2) The finished loaf of bread, despite its size, has a good flavor/taste. I like and would be happy to keep making this bread and eating it. But each loaf so far — again, from my first primary loaf — is gummy. The bread is definitely done and cooked through, but it has a gummy consistency. I’ve wondered if the dough is too wet? I followed your directions to the T, but is it possible there is too much water? Do you have any insight based on your experience?

    Lastly, I’m delighted to have found your blog. Thanks for these recipes. I plan to try the gf pizza crust soon.

    • Good morning, Paul. I’m so glad to know that you are enjoying my blog. The recipes that I choose to post are often from my favorite cookbooks after many test runs in my own kitchen. It is very important to me that my recommendations are backed by my personal experience. And by my family’s stamp of approval!

      You are so correct in your statement regarding the size of the finished loaves. They do tend to be small and hearty. I typically serve this bread as part of an antipasti tray or in a bread basket to be served with a meal of soup or pasta. If you are in search of a gluten-free bread to be used for sandwiches, there is a recipe in the GF Artisan Bread in Five Minutes A Day Cookbook for a Crusty White Sandwich Loaf that uses the same master recipe dough in a 2-pound portion baked in a loaf pan. I’ve made a few loaves for my gluten-free daughter and granddaughter and they go crazy over it. They especially like it toasted. A future blog post, perhaps?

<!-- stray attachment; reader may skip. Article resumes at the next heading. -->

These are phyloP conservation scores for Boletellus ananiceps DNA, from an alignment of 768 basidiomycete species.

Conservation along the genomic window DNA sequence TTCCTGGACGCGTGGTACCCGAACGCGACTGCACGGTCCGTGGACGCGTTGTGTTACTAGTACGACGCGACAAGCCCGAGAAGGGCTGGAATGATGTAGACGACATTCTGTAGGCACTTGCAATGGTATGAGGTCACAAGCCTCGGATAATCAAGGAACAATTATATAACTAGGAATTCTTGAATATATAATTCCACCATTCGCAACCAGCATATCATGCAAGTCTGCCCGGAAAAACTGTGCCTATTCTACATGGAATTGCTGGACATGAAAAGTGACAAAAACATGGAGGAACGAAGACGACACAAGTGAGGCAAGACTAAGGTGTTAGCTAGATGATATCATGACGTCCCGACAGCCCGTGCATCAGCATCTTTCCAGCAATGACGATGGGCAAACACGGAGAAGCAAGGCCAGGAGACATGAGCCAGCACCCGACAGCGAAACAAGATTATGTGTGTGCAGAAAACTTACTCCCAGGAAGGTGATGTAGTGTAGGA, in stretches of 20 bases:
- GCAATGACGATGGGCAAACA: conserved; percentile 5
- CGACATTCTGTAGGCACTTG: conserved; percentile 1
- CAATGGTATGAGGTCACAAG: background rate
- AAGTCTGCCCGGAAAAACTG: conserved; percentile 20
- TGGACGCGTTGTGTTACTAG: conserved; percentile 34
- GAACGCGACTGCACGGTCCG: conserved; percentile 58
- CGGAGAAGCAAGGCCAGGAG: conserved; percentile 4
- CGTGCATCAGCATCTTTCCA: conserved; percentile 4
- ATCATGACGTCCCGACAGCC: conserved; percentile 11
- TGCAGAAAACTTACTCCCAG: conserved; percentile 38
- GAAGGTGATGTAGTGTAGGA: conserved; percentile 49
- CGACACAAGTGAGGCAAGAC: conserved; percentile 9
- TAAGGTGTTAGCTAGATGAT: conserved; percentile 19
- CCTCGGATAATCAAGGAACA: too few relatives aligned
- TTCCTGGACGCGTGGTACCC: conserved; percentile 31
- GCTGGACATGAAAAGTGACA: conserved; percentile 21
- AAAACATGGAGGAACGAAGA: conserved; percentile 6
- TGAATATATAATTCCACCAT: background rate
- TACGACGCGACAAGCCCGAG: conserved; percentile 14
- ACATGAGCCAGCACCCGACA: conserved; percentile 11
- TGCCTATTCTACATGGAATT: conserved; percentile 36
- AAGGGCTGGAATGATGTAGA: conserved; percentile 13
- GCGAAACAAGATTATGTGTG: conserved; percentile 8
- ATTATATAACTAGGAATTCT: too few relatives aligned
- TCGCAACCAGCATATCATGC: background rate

I can totally relate to your concern over the bread being gummy. I haven’t had that issue since I started making this bread on a regular basis but I certainly did in the beginning. My first batch was so gummy. Thinking it would not make a difference, I had substituted a few ingredients since my local market didn’t stock a good variety. I used sweet rice flour instead of stone ground rice flour. And I used potato flour instead of potato starch. I’m not exaggerating when I say it was a complete disaster. Totally gummy. I had to start over at the beginning. Okay …lesson learned. So now that I have the correct ingredients, I move on. I baked the first loaf from my second batch. I didn’t wait the full two hours before cutting into the bread. It felt cool to the touch, so I figured it would be okay. It wasn’t. It was gummy …not as bad as the first try but still not the texture I’d hoped for. Now I truly believe, without a doubt, that this bread needs a full two hours to set up.

      On a final note or two, I always bake this bread using my Le Creuset 5 1/2-quart Dutch Oven. It works like a charm. Every time. And I always measure the dry ingredients in grams on my digital kitchen scale.